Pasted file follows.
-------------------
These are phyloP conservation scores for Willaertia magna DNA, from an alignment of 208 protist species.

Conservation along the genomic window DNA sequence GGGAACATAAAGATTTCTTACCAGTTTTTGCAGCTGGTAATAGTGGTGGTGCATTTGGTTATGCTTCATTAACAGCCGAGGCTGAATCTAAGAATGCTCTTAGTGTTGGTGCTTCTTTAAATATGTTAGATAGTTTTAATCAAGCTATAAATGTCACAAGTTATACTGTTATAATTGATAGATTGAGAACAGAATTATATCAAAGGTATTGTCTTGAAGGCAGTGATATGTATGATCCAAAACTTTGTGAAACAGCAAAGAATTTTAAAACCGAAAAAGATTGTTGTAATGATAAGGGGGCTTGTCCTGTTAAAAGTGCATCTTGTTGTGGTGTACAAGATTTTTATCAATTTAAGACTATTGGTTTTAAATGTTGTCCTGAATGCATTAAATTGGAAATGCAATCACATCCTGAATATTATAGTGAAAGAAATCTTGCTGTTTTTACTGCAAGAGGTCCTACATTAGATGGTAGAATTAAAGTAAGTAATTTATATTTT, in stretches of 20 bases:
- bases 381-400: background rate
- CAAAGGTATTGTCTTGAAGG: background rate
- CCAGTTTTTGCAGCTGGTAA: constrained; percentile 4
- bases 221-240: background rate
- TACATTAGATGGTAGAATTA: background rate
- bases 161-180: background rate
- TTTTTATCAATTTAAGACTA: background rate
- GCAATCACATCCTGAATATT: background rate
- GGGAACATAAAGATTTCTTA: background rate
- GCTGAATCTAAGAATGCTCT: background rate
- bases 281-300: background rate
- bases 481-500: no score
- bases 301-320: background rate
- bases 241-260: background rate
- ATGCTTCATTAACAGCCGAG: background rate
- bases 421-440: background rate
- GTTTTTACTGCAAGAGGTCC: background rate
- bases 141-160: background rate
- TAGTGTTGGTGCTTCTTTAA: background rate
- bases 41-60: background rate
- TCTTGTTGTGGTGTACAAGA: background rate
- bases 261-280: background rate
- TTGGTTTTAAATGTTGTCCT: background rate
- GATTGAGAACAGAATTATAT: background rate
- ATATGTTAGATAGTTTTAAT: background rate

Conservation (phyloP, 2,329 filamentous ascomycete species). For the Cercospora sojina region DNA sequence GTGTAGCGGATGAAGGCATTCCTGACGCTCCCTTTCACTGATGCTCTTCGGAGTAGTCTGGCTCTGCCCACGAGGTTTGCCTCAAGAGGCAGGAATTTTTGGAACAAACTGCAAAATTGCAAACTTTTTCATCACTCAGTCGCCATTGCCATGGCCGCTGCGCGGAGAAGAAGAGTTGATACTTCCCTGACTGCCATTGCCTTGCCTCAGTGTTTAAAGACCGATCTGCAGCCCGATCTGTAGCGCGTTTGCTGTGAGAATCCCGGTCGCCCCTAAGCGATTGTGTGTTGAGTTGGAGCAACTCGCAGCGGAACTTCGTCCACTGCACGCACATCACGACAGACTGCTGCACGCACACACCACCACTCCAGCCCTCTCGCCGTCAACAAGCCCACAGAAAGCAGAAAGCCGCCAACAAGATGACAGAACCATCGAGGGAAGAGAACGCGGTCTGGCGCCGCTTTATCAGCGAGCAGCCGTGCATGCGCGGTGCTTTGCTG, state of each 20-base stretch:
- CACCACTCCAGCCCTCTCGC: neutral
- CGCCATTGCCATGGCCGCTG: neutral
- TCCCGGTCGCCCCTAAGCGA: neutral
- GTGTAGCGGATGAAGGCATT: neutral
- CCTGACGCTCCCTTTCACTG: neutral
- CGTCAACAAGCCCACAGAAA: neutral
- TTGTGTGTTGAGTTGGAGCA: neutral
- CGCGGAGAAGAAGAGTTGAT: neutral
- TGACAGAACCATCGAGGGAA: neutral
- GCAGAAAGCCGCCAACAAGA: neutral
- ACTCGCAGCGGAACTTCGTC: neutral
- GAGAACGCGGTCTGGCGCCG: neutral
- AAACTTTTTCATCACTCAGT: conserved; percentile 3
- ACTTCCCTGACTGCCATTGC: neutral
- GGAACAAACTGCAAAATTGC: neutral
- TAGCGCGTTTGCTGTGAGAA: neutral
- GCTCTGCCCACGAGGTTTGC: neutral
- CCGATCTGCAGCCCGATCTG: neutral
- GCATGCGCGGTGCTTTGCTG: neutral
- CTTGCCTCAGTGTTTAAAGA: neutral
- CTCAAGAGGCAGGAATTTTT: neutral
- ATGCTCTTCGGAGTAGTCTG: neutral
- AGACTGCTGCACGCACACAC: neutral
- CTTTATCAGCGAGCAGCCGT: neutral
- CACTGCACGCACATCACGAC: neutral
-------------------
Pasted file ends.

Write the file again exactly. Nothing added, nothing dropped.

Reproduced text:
These are phyloP conservation scores for Willaertia magna DNA, from an alignment of 208 protist species.

Conservation along the genomic window DNA sequence GGGAACATAAAGATTTCTTACCAGTTTTTGCAGCTGGTAATAGTGGTGGTGCATTTGGTTATGCTTCATTAACAGCCGAGGCTGAATCTAAGAATGCTCTTAGTGTTGGTGCTTCTTTAAATATGTTAGATAGTTTTAATCAAGCTATAAATGTCACAAGTTATACTGTTATAATTGATAGATTGAGAACAGAATTATATCAAAGGTATTGTCTTGAAGGCAGTGATATGTATGATCCAAAACTTTGTGAAACAGCAAAGAATTTTAAAACCGAAAAAGATTGTTGTAATGATAAGGGGGCTTGTCCTGTTAAAAGTGCATCTTGTTGTGGTGTACAAGATTTTTATCAATTTAAGACTATTGGTTTTAAATGTTGTCCTGAATGCATTAAATTGGAAATGCAATCACATCCTGAATATTATAGTGAAAGAAATCTTGCTGTTTTTACTGCAAGAGGTCCTACATTAGATGGTAGAATTAAAGTAAGTAATTTATATTTT, in stretches of 20 bases:
- bases 381-400: background rate
- CAAAGGTATTGTCTTGAAGG: background rate
- CCAGTTTTTGCAGCTGGTAA: constrained; percentile 4
- bases 221-240: background rate
- TACATTAGATGGTAGAATTA: background rate
- bases 161-180: background rate
- TTTTTATCAATTTAAGACTA: background rate
- GCAATCACATCCTGAATATT: background rate
- GGGAACATAAAGATTTCTTA: background rate
- GCTGAATCTAAGAATGCTCT: background rate
- bases 281-300: background rate
- bases 481-500: no score
- bases 301-320: background rate
- bases 241-260: background rate
- ATGCTTCATTAACAGCCGAG: background rate
- bases 421-440: background rate
- GTTTTTACTGCAAGAGGTCC: background rate
- bases 141-160: background rate
- TAGTGTTGGTGCTTCTTTAA: background rate
- bases 41-60: background rate
- TCTTGTTGTGGTGTACAAGA: background rate
- bases 261-280: background rate
- TTGGTTTTAAATGTTGTCCT: background rate
- GATTGAGAACAGAATTATAT: background rate
- ATATGTTAGATAGTTTTAAT: background rate

Conservation (phyloP, 2,329 filamentous ascomycete species). For the Cercospora sojina region DNA sequence GTGTAGCGGATGAAGGCATTCCTGACGCTCCCTTTCACTGATGCTCTTCGGAGTAGTCTGGCTCTGCCCACGAGGTTTGCCTCAAGAGGCAGGAATTTTTGGAACAAACTGCAAAATTGCAAACTTTTTCATCACTCAGTCGCCATTGCCATGGCCGCTGCGCGGAGAAGAAGAGTTGATACTTCCCTGACTGCCATTGCCTTGCCTCAGTGTTTAAAGACCGATCTGCAGCCCGATCTGTAGCGCGTTTGCTGTGAGAATCCCGGTCGCCCCTAAGCGATTGTGTGTTGAGTTGGAGCAACTCGCAGCGGAACTTCGTCCACTGCACGCACATCACGACAGACTGCTGCACGCACACACCACCACTCCAGCCCTCTCGCCGTCAACAAGCCCACAGAAAGCAGAAAGCCGCCAACAAGATGACAGAACCATCGAGGGAAGAGAACGCGGTCTGGCGCCGCTTTATCAGCGAGCAGCCGTGCATGCGCGGTGCTTTGCTG, state of each 20-base stretch:
- CACCACTCCAGCCCTCTCGC: neutral
- CGCCATTGCCATGGCCGCTG: neutral
- TCCCGGTCGCCCCTAAGCGA: neutral
- GTGTAGCGGATGAAGGCATT: neutral
- CCTGACGCTCCCTTTCACTG: neutral
- CGTCAACAAGCCCACAGAAA: neutral
- TTGTGTGTTGAGTTGGAGCA: neutral
- CGCGGAGAAGAAGAGTTGAT: neutral
- TGACAGAACCATCGAGGGAA: neutral
- GCAGAAAGCCGCCAACAAGA: neutral
- ACTCGCAGCGGAACTTCGTC: neutral
- GAGAACGCGGTCTGGCGCCG: neutral
- AAACTTTTTCATCACTCAGT: conserved; percentile 3
- ACTTCCCTGACTGCCATTGC: neutral
- GGAACAAACTGCAAAATTGC: neutral
- TAGCGCGTTTGCTGTGAGAA: neutral
- GCTCTGCCCACGAGGTTTGC: neutral
- CCGATCTGCAGCCCGATCTG: neutral
- GCATGCGCGGTGCTTTGCTG: neutral
- CTTGCCTCAGTGTTTAAAGA: neutral
- CTCAAGAGGCAGGAATTTTT: neutral
- ATGCTCTTCGGAGTAGTCTG: neutral
- AGACTGCTGCACGCACACAC: neutral
- CTTTATCAGCGAGCAGCCGT: neutral
- CACTGCACGCACATCACGAC: neutral